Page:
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Prescribing

Medicines information to the developing world. Whose need is greatest?

Aim

Establish if providing a UK based medicines information service to certain health care providers in the developing world would be useful and appropriate1, and research the requirements and logistics of providing such a service.

Background

2005 was an important year for the developing world. The ‘Make Poverty History’ campaign, together with the coverage given and the commitments made at the G8 summit,

Developing world needs access to low cost pharmaceutical information from reliable sources

Hafeez and Mirza have assessed how seriously (or not) pharmaceutical companies take their responsibility to provide information on request to prescribers in Pakistan.1 Two of their conclusions are that “providing information on drugs is not a priority for companies in Pakistan” and that “the decision to respond to a request for more information therefore seems to depend on how favourable it might be to the interests of the company.” These conclusions are particularly worrying because the biased information from drug companies is often the only type of information that prescribers have acces

Worldwide analysis of factors associated with medicines compendia publishing

Background: Medicines compendia, also called formularies, are the most commonly used drug information source among health care professionals.

Objective: The aim was to identify the countries publishing medicines compendia and the socio-demographic factors associated to this fact. Additionally, we sought to determine the use of foreign compendia in countries lacking their own.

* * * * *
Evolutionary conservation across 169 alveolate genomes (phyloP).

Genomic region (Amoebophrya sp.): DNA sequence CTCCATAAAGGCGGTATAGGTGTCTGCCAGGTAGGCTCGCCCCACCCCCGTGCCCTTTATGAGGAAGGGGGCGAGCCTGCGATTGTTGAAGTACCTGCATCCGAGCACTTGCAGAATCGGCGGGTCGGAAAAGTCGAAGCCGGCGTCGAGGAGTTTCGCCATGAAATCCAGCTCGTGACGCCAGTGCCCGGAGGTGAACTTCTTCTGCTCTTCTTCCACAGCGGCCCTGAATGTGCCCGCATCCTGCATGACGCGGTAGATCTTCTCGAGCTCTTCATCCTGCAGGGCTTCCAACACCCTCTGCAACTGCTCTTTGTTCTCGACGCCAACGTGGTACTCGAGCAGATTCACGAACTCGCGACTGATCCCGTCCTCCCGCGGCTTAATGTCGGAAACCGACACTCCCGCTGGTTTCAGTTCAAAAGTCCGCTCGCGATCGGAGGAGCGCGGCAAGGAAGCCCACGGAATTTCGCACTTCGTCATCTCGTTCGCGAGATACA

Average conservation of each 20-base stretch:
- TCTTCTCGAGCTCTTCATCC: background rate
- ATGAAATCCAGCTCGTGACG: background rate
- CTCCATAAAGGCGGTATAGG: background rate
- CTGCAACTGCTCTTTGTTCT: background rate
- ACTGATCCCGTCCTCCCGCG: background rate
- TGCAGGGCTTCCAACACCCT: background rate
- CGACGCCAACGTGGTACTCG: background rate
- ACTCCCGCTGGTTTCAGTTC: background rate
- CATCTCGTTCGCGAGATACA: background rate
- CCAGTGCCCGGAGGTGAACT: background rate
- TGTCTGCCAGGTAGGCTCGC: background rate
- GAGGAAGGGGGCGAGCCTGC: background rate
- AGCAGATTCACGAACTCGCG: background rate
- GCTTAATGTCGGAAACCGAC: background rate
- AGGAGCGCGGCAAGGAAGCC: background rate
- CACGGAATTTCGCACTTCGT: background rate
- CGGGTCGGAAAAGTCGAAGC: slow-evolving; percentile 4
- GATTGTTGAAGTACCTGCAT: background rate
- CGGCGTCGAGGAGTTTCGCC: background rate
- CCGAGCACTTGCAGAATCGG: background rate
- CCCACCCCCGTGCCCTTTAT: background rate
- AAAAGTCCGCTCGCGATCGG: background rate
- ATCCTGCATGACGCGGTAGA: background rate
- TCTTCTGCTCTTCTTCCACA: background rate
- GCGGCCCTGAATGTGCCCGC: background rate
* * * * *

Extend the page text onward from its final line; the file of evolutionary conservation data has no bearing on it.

Setting: Global web-based survey.

The world needs a free, high-quality, independent international formulary

Please find below the abstract of a paper from 2013 that closely supports previous arguments on HIFA that there should be a high-quality, independent international formulary, similar to the British National Formulary and freely available to all prescribers and users of medicines, on the internet, on mobile phones and as a free PDF download. Universal basic information on commonly prescribed medicines, identified by their generic name, would save many lives and reduce suffering. 

Contribution of Slovenian community pharmacist counseling to patients' knowledge about their prescription medicines: a cross-sectional study

ABSTRACT: An observational study was designed to obtain information about patients' knowledge, their view on pharmacist counseling, and physicians'/pharmacists' provision of information. This study used a specifically designed questionnaire, which served as an interview guide. 400 patients picking up a prescription medicine were structurally interviewed upon leaving one of the 20 randomly chosen Slovenian
pharmacies. The interviews took place in November and December 2013.

Mind the gap: knowledge and practice of providers treating uncomplicated malaria at public and mission health facilities, pharmacies and drug stores in Cameroon and Nigeria.

Background: Artemisinin combination therapy (ACT) has been the first-line treatment for uncomplicated malaria in Cameroon since 2004 and Nigeria since 2005, though many febrile patients receive less effective antimalarials. Patients often rely on providers to select treatment, and interventions are needed to improve providers' practice and encourage them to adhere to clinical guidelines.

Out-Patient Prescribing Practices at Mbagathi District Hospital-Nairobi County

Objective: To assess medicine use practices by using WHO prescribing and patient care indicators in Mbagathi Hospital outpatient department.
Design: A hospital based retrospective study.
Setting: Mbagathi District Hospital outpatient department between 1st January to 30th June 2012.
Main outcome measures: Measures used in this study included, total number of medicines in a prescription, proportion of medicines in the essential drug list, proportion in generic names, proportion with injectables and antibiotics and percentage actually dispensed.

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